The Biden administration should start this work by establishing a bioeconomy initiative coordination office (BICO) within OSTP to foster interagency coordination and provide strategic direction. The office should then create a set of public engagement programs, guided by an advisory board in coordination with EPA, FDA, and USDA, to meet three main priorities.  

The first priority should be to involve an inclusive network of external partners to design forums for collecting qualitative and quantitative public acceptance data. The advisory board should include consumers (parents, young adults, patients, etc.) and multidisciplinary specialists (for example, biologists, philosophers, hair stylists, sanitation workers, social workers, dietitians,etc.). Using participatory technology assessments (pTA) methods, the BICO should support public engagement activities, including focus groups, workshops, and forums to gather input from members of the public whose opinions are systemically overlooked. The BICO office should use pre-submission data, past technologies, near-term biotechnologies and, where helpful, imaginative scenarios such as science fiction to produce case studies to engage with these nontraditional audiences. Public engagement should be hosted by external grantees that maintain a wide-ranging network of interdisciplinary specialists and interested citizens to facilitate activities.

The second priority should be for the BICO and its advisory board to translate the raw data collected through these activities into recommendations for regulatory agencies. All public acceptance data (qualitative, quantitative, and recommendations) should be gathered into a repository that can complement the already developing “biological data ecosystem” called for in President Biden’s executive order on advancing biotechnology and biomanufacturing innovation. The biological data ecosystem will include a mix of public, private, and confidential data types and sources. Incorporating data on public acceptance could provide regulators with insights on novel biotechnologies, and even help BICO match product developers with communities to seed cross-sector partnerships. Management and use of this data should employ governance standards that are people- and purpose-oriented, including Collective Benefit, Authority to Control, Responsibility, Ethics (CARE) Principles for Indigenous Data Governance, which complements Findable, Accessible, Interoperable, Reusable (FAIR) Principles, so that data management is clearly in the interest of the public. In the end, public acceptance data will provide new insights to new audiences and underpin a public-facing framework that can advance the bioeconomy.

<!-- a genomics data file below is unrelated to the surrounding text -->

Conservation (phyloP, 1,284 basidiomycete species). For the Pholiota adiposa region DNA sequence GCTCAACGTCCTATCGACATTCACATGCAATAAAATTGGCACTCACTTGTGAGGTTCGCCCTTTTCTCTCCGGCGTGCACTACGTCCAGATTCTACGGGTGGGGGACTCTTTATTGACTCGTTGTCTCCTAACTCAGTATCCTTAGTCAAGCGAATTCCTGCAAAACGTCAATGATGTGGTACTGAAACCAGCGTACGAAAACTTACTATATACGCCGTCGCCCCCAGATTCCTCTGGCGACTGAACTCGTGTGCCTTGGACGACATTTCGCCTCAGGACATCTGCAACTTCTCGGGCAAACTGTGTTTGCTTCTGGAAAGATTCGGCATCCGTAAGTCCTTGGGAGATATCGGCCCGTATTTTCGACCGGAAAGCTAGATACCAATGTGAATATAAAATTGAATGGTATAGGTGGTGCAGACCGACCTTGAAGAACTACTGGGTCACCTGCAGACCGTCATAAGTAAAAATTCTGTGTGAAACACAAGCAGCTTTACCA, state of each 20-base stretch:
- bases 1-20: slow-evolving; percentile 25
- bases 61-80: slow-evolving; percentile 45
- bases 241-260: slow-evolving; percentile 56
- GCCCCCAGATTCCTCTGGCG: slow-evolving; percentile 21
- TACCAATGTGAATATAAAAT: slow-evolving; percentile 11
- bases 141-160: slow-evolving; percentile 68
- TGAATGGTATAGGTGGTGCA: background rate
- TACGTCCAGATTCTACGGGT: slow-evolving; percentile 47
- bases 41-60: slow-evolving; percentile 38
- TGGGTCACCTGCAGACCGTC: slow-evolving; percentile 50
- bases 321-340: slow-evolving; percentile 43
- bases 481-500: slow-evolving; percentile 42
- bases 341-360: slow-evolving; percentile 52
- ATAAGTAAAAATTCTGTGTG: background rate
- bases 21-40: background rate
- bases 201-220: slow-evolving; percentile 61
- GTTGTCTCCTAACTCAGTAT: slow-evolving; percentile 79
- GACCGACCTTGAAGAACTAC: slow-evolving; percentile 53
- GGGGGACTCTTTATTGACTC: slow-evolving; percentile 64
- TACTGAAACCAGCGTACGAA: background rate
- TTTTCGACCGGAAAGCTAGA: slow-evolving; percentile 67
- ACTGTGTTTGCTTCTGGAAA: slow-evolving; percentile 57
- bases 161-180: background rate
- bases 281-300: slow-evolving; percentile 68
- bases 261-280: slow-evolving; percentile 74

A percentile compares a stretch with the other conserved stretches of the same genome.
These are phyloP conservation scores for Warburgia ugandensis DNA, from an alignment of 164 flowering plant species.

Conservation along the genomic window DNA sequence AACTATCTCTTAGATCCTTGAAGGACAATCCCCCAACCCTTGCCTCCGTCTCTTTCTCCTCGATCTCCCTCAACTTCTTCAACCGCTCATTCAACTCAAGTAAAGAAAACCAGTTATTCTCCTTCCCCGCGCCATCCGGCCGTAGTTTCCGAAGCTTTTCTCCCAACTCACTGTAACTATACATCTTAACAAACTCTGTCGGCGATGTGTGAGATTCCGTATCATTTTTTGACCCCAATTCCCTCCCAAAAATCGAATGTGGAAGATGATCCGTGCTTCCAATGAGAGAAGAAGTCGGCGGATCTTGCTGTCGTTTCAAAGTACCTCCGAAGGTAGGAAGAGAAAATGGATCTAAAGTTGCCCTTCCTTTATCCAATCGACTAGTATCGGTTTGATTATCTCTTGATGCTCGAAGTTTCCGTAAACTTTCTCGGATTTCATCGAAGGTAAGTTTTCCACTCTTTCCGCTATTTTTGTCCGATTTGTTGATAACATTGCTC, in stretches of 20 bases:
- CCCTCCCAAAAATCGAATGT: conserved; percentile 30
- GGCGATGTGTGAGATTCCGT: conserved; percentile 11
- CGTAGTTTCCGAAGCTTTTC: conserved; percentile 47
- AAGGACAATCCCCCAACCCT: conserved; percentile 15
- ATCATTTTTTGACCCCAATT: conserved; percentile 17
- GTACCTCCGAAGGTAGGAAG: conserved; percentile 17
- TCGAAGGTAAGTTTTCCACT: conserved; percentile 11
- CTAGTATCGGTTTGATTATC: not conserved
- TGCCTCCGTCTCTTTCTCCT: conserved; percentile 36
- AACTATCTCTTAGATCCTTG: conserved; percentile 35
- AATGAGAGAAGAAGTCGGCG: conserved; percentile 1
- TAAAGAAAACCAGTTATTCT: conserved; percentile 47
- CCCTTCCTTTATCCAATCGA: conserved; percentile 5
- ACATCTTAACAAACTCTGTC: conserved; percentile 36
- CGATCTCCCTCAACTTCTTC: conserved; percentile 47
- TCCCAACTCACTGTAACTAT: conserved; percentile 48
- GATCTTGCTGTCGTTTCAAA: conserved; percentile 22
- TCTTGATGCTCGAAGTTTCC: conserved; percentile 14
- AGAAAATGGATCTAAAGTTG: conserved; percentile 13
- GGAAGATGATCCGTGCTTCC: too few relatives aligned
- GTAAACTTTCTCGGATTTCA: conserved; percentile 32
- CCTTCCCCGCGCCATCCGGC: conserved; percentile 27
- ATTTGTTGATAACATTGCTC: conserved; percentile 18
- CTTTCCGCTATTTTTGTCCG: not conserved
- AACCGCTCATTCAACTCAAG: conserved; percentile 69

Investment in building public engagement resources and practices now will put the bioeconomy on a more sustainable path in the future.

The third priority should be to translate this social data into biotechnology regulation. BICO public engagement programs could be used to develop an understanding of noneconomic values in reaching bioeconomy policy goals. These could include, for example, deeply held beliefs about the relationship between humans and the environment, or personal or cultural perspectives related to specific biotechnologies. The program could collect data from nontraditional audiences through pTA methods and multiple criteria decision analysis. Workshops hosted through the program could be used for long-term and short-term horizon scanning. In the short term, information about public perception on products can be used to better understand obstacles to public acceptance, and to support the development of outreach programs, tools, and strategies to incorporate public feedback. In the long term, the BICO will be able to inform regulatory policy development with richer data on socioeconomic and cultural preferences.

Historically, biotechnology regulations have struggled to strike a balance between transparency and protection. Recent federal action to improve coordination around the development of the bioeconomy has provided policymakers with another chance. Cultivating public acceptance and demand for biotechnology products—as speculative and futuristic as some may sound—will take a concerted effort to recognize and engage the public at large. Investment in building public engagement resources and practices now will put the bioeconomy on a more sustainable path in the future.

Your participation enriches the conversation

Respond to the ideas raised in this essay by writing to [email protected]. And read what others are saying in our lively Forum section.

Cite this Article

Gillespie, Christopher J. “What Do Bitter Greens Mean to the Public?” Issues in Science and Technology 40, no. 2 (Winter 2024): 73–75.

Vol. XL, No. 2, Winter 2024